The speaker before me, brimming with confidence, explained that, as in the story of Purim, all our enemies are falling away from one day to the next. Powerful enemies of the past, such as Mubarak, Qaddafi, et al., are being removed from the world stage in utter humiliation, just as Haman was removed in his day. How fortunate it would be for K’lal Yisrael if that is truly what’s happening, if that is Hashem’s Master Plan. But what if, chas v’shalom, this is only a harbinger of worse things to come? What if their replacements will be much worse and exhibit even more hatred of K’lal Yisrael than those that they replaced? What if our beloved Eretz Yisrael is now left unprotected from all sides, now even from the south?
We cannot predict events, but at the same time we are not here to just sit idly by and watch these events unfold. We need to daven with all our hearts that HaKadosh Baruch Hu bring an end to all the tzaros of K’lal Yisrael, both individual and communal. Let the New York Times and the think tanks spend their time and energies on trying to decipher the meaning of these events; our role and responsibility is to turn to Avinu Shebashamayim, just as Mordechai and Esther did 2,000 years ago, and ask HaKadosh Baruch Hu to bring the geulah.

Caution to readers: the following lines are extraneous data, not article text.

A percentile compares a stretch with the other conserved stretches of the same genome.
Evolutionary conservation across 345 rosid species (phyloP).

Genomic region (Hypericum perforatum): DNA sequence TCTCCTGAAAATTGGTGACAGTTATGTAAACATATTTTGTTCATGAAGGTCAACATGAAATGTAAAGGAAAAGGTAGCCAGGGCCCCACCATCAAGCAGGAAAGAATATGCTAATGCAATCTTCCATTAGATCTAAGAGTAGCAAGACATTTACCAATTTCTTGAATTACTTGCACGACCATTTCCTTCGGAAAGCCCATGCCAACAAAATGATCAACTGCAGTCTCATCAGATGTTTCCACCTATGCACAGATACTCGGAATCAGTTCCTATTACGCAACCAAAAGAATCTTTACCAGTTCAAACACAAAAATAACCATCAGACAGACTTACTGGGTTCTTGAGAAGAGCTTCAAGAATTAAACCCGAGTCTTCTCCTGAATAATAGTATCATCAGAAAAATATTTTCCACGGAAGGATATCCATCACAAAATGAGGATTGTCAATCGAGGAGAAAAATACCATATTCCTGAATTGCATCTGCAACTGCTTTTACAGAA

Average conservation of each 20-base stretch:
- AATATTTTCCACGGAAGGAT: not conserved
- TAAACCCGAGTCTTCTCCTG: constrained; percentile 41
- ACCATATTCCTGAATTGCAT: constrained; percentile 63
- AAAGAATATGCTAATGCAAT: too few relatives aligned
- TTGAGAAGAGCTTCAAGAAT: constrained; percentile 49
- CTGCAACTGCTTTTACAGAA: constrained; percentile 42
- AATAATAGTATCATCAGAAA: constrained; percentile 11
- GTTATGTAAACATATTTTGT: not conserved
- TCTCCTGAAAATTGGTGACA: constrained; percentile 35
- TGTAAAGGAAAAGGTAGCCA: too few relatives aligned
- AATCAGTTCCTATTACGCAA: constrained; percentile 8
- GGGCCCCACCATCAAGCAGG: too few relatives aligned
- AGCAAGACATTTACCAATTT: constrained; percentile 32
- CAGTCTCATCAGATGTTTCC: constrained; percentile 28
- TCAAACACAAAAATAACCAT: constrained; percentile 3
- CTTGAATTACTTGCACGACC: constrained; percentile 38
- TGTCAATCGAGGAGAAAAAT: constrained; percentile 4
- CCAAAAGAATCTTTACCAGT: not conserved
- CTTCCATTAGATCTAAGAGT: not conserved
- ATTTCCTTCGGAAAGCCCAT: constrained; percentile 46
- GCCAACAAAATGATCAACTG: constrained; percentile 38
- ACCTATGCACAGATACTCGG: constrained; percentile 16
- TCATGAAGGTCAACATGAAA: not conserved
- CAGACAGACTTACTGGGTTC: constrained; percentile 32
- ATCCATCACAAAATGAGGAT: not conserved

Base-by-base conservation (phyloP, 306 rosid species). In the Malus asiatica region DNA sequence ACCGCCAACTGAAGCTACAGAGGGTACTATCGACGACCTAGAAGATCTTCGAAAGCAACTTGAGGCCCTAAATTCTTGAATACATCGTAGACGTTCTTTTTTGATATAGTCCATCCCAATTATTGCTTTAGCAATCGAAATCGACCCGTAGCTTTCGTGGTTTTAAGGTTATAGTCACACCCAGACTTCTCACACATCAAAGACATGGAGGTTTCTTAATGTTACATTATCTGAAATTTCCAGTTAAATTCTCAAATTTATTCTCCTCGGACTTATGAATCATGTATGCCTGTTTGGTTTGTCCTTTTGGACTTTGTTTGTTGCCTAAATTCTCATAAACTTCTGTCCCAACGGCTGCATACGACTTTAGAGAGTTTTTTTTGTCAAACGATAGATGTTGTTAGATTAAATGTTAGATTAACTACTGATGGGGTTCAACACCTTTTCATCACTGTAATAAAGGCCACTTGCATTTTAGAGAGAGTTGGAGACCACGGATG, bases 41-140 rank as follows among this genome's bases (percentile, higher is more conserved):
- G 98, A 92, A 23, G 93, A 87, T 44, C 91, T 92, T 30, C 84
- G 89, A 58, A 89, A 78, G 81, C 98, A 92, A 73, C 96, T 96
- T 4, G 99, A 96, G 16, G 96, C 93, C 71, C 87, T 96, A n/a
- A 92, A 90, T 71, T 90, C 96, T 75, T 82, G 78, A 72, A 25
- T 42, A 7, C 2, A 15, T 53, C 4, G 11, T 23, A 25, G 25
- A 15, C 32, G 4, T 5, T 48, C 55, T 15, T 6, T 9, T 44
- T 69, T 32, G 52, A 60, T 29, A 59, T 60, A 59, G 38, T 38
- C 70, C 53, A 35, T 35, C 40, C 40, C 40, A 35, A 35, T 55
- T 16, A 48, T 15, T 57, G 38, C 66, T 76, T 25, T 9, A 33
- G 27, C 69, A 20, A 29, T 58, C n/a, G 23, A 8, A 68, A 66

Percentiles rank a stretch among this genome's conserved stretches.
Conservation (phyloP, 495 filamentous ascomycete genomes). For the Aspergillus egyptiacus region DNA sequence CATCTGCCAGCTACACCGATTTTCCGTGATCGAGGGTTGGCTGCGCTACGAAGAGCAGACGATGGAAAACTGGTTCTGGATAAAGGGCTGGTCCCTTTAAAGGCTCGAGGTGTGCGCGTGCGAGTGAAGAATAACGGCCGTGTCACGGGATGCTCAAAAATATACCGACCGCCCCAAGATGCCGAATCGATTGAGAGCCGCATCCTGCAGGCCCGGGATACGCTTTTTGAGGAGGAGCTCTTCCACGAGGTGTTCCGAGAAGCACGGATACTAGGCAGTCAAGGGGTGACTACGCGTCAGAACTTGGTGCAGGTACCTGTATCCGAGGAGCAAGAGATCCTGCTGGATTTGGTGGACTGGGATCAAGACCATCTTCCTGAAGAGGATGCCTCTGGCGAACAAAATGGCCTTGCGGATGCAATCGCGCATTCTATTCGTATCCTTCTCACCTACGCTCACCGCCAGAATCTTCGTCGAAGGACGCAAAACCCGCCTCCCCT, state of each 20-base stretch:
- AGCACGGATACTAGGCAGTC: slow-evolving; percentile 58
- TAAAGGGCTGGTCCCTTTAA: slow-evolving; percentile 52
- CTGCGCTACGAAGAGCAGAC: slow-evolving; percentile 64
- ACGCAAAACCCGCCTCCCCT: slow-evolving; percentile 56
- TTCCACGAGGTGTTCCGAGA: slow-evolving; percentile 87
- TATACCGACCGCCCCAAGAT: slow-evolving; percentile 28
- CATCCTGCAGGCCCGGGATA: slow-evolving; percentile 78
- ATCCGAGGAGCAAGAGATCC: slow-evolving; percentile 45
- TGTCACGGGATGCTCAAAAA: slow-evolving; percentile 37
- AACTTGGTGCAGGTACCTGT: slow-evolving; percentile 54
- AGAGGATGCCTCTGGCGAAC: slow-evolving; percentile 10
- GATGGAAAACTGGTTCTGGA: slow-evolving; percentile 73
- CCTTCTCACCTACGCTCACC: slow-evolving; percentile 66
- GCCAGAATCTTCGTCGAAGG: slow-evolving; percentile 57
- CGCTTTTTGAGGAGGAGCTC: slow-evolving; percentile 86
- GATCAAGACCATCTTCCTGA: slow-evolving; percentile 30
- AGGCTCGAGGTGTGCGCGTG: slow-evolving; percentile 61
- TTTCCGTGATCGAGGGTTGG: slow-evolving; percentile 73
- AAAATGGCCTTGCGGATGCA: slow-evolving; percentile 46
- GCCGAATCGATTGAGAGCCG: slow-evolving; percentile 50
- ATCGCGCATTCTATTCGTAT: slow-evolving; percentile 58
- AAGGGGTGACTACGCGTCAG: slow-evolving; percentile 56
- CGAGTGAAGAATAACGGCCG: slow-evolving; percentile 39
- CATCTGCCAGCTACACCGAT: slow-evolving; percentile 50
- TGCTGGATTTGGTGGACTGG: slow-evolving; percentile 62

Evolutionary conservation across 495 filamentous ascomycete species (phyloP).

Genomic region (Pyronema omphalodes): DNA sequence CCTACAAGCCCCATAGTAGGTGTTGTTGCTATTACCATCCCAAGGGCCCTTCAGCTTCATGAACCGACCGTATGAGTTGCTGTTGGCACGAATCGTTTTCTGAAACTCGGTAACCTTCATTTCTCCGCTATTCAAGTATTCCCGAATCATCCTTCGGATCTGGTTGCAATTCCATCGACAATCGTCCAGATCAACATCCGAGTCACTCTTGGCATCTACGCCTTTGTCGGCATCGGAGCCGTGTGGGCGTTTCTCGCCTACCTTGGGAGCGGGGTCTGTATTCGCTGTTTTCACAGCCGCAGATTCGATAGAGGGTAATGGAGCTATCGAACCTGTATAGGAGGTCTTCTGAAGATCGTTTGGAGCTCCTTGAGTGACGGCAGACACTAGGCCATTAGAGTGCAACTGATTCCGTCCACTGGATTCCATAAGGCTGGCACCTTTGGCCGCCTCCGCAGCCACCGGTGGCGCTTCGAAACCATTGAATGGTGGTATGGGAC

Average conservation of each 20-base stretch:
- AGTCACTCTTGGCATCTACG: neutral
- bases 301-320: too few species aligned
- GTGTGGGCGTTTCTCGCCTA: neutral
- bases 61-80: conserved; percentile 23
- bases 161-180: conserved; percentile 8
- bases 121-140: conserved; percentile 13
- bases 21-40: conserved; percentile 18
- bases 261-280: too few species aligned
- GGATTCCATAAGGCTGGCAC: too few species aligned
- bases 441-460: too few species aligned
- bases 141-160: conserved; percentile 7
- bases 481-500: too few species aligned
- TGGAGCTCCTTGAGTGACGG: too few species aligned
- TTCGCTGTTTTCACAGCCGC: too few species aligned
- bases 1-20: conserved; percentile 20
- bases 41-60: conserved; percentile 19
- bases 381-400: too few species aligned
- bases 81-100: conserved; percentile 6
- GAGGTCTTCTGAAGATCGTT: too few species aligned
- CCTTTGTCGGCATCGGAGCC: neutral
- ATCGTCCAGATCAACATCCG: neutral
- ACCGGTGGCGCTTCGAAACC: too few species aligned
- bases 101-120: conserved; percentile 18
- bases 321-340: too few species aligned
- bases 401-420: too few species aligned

I remember Rabbi Moshe Sherer, z’l, once relating at an Agudah dinner that during the Holocaust years there was much misinformation, at least in the beginning, as to what was really happening in Europe. One day they received a photo from the State Department of an old Jew having his beard shaved off by a Nazi soldier while his fellow soldiers were standing to the side and laughing. The photo deeply shocked and disturbed him, and he and his older cousin Reb Elimelech Tress, z’l, began to cry.
After a while, Rabbi Sherer remembered a vort that he saw from Rav Shamshon Raphael Hirsch, zt’l, on the pasuk that Avraham Avinu named his son Yitzchok; meaning that “he shall laugh . . . in the future.” Since all the letzonei ha’dor laughed at him in regard to Yitzchak’s birth, so the message was that when he becomes one of the Avos of K’lal Yisrael, then he will have the last laugh.
So, too, explains Rav Hirsch, Yitzchak is a symbol for K’lal Yisrael throughout history. We have been laughed at, mocked, and ridiculed for close to 2,000 years, but at the end we will have the last and final laugh.
This message brought comfort to Rabbi Sherer at that time and so too should it bring comfort to us. It’s Chodesh Adar; what an appropriate time it would be to have that last laugh. In the merit of our heartfelt tefillos, may it come speedily in our day.